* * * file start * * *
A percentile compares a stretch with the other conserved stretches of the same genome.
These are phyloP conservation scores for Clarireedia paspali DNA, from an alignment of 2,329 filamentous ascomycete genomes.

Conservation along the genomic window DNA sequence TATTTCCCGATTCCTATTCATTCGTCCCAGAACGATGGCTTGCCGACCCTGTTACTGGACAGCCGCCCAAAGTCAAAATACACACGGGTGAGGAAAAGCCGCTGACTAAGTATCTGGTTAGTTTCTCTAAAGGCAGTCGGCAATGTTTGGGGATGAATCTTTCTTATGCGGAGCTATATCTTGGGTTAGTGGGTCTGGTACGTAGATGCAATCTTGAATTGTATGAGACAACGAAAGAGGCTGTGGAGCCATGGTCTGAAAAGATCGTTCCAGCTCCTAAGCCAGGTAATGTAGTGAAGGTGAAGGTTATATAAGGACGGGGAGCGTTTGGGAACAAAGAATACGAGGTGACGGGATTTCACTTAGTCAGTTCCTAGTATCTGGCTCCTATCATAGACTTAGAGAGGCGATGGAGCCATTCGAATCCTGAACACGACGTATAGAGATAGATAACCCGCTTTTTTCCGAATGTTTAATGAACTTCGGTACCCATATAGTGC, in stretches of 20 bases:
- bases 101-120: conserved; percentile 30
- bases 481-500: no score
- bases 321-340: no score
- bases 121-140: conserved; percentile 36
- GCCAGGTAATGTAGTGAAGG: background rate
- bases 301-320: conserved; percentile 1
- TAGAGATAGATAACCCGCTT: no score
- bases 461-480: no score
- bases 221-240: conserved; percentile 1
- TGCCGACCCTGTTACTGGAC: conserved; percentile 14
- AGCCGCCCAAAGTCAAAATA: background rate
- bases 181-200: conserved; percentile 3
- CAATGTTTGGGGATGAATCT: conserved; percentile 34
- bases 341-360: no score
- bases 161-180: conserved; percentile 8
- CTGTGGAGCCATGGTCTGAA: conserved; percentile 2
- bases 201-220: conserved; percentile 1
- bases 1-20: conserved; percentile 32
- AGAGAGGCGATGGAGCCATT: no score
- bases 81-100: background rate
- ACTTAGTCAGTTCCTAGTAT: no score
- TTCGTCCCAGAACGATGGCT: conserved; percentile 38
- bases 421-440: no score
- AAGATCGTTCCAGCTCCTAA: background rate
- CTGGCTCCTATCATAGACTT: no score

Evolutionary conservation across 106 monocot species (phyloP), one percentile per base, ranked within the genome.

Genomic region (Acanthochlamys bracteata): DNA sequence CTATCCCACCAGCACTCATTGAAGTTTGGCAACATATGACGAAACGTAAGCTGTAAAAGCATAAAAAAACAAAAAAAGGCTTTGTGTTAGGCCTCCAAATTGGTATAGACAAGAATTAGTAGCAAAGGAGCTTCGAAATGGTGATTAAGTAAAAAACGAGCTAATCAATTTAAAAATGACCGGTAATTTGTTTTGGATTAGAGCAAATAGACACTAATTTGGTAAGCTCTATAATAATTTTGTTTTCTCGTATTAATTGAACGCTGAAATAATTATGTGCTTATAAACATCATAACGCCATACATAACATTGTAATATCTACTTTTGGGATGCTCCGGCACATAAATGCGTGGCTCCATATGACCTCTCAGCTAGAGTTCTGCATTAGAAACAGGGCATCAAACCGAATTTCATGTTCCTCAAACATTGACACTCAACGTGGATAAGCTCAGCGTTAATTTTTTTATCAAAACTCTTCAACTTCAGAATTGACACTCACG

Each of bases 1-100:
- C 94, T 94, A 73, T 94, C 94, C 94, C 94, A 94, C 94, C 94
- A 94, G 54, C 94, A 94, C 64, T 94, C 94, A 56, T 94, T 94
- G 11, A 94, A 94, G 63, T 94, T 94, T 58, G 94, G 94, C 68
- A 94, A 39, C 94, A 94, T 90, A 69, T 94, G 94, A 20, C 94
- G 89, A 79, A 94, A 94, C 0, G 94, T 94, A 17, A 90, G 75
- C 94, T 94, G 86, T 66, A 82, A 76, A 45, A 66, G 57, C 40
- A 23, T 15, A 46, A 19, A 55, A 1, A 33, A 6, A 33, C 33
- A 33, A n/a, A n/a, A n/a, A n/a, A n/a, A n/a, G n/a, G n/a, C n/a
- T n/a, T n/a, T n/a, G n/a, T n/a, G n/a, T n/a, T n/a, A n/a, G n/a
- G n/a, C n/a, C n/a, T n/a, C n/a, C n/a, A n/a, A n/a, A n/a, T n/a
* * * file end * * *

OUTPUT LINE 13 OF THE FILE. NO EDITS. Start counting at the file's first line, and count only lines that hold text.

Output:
- TGCCGACCCTGTTACTGGAC: conserved; percentile 14